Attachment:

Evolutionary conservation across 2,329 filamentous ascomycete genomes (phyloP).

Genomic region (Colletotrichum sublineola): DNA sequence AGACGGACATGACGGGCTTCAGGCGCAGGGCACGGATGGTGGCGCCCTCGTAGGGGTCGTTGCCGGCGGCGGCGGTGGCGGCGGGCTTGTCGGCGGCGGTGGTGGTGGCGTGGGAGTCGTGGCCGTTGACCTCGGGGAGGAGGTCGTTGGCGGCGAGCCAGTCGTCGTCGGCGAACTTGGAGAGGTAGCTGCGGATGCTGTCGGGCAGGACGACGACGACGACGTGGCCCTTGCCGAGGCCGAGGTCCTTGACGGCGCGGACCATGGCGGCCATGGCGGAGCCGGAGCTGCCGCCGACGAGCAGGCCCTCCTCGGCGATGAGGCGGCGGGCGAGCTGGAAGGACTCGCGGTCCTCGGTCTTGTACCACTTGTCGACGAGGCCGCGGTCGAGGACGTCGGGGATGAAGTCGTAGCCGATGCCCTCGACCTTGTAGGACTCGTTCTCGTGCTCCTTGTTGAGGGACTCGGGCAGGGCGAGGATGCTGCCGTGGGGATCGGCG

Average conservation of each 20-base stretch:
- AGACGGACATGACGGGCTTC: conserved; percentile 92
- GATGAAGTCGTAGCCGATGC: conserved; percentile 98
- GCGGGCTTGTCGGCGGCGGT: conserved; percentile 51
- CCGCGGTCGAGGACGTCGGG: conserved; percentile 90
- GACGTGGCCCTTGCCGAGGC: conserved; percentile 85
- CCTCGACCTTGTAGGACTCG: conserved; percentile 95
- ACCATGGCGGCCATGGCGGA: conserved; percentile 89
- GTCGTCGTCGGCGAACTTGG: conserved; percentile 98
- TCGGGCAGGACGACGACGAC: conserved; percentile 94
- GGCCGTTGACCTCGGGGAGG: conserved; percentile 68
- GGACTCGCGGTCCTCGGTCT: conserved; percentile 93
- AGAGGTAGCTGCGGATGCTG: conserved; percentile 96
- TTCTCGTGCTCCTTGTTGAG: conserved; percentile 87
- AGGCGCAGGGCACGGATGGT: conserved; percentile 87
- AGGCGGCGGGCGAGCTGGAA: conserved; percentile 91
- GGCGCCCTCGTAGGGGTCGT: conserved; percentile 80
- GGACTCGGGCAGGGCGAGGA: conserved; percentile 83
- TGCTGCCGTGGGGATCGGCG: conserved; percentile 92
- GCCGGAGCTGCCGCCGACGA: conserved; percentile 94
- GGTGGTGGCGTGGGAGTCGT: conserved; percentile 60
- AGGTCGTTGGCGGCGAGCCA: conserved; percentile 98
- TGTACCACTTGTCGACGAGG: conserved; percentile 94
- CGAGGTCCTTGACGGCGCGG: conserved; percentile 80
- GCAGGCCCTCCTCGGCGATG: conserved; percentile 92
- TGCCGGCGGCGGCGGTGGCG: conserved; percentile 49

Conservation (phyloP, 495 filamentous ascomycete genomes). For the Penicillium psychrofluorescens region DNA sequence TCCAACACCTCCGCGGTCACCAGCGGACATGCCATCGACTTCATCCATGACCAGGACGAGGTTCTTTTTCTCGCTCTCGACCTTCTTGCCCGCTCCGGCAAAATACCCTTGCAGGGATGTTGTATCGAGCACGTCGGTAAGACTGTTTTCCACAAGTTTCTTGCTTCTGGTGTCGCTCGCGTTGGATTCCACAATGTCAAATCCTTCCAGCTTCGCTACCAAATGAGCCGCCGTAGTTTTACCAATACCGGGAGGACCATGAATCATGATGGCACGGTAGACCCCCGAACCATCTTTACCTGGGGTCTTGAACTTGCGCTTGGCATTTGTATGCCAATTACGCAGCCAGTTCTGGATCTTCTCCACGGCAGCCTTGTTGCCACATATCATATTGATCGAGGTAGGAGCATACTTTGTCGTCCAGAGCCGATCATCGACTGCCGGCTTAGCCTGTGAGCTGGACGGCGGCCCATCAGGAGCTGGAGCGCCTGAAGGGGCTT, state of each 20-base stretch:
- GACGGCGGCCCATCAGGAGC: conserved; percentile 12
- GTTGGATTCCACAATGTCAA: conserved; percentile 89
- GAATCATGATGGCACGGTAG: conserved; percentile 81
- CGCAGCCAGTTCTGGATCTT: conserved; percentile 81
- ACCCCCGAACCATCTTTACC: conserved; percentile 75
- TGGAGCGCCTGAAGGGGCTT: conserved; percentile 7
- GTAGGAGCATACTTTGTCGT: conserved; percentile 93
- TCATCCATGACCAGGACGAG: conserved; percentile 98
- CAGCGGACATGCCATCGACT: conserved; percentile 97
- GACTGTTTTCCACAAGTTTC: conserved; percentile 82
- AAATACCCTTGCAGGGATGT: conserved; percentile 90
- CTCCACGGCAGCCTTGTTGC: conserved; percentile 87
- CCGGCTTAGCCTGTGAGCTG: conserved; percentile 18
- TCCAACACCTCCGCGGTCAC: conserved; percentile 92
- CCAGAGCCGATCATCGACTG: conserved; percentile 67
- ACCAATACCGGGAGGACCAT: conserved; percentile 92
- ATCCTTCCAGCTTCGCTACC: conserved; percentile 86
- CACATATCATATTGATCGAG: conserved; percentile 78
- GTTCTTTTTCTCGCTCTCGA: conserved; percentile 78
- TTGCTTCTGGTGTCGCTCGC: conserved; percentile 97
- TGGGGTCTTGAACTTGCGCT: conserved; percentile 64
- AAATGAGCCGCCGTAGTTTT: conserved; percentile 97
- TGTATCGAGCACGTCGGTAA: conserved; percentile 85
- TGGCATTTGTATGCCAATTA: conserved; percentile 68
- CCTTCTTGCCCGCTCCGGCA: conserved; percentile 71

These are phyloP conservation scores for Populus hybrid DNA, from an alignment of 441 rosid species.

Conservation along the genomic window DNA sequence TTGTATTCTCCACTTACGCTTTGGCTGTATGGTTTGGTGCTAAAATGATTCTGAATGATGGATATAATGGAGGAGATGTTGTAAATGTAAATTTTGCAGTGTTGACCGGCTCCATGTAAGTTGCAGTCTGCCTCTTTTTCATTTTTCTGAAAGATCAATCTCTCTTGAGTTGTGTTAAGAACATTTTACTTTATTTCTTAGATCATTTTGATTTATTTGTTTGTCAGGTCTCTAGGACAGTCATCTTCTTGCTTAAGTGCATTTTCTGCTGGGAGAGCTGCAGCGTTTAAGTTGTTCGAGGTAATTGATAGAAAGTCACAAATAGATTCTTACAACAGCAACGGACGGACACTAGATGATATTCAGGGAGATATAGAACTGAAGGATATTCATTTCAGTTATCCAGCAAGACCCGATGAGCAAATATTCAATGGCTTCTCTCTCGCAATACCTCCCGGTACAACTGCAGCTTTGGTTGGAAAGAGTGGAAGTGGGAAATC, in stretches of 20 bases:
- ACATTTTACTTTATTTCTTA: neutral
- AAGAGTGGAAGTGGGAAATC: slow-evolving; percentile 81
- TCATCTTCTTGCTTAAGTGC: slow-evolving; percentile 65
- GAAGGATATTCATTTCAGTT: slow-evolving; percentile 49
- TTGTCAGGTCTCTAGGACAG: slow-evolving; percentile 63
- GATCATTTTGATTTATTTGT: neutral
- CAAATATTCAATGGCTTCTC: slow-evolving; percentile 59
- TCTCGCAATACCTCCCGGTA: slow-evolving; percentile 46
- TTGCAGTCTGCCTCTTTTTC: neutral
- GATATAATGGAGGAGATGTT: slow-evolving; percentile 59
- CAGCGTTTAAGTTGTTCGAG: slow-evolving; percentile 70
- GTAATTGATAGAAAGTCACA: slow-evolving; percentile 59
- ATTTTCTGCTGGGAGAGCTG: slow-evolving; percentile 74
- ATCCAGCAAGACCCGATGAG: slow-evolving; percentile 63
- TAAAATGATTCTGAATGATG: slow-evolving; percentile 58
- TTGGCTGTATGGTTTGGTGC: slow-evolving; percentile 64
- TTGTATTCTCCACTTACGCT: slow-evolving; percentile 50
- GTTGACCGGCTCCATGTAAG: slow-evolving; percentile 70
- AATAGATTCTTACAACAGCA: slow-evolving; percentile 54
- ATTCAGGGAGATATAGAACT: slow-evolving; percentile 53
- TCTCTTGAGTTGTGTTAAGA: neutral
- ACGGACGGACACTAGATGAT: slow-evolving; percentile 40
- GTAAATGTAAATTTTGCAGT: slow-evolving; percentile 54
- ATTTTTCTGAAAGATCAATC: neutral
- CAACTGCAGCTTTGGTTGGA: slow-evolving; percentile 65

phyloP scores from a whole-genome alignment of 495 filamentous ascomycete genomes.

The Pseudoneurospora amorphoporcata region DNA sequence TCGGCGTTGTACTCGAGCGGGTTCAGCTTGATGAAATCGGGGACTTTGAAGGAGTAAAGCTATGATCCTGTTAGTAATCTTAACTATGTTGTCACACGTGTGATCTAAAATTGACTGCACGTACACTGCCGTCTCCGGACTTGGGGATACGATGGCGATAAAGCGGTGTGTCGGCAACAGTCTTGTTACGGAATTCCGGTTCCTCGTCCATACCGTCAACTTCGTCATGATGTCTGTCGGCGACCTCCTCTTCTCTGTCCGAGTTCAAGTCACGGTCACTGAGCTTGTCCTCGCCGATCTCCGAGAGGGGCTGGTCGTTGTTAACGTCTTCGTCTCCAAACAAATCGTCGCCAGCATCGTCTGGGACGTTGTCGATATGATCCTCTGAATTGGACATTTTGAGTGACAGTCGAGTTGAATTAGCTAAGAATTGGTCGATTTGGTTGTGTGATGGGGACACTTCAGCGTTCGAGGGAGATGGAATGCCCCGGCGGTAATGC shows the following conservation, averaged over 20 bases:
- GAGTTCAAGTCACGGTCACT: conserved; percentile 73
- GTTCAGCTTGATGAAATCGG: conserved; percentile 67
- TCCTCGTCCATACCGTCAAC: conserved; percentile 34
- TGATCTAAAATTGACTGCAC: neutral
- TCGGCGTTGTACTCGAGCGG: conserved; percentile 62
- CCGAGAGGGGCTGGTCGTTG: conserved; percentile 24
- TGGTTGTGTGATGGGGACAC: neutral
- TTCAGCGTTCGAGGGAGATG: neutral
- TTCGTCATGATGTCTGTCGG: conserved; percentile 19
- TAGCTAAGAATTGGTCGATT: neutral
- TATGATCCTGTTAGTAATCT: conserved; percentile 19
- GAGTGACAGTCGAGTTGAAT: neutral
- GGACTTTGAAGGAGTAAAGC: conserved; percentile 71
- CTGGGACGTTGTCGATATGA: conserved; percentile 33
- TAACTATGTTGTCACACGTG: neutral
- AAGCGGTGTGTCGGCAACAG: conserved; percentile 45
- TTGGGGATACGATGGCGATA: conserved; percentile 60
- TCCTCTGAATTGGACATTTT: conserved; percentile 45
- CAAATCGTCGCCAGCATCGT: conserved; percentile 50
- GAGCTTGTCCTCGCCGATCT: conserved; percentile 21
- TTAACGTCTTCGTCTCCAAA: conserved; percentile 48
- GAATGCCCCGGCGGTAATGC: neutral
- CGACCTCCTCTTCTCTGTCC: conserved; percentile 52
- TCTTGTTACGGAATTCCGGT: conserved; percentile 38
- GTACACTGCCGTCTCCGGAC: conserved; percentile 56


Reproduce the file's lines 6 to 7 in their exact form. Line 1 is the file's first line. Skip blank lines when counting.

- GCGGGCTTGTCGGCGGCGGT: conserved; percentile 51
- CCGCGGTCGAGGACGTCGGG: conserved; percentile 90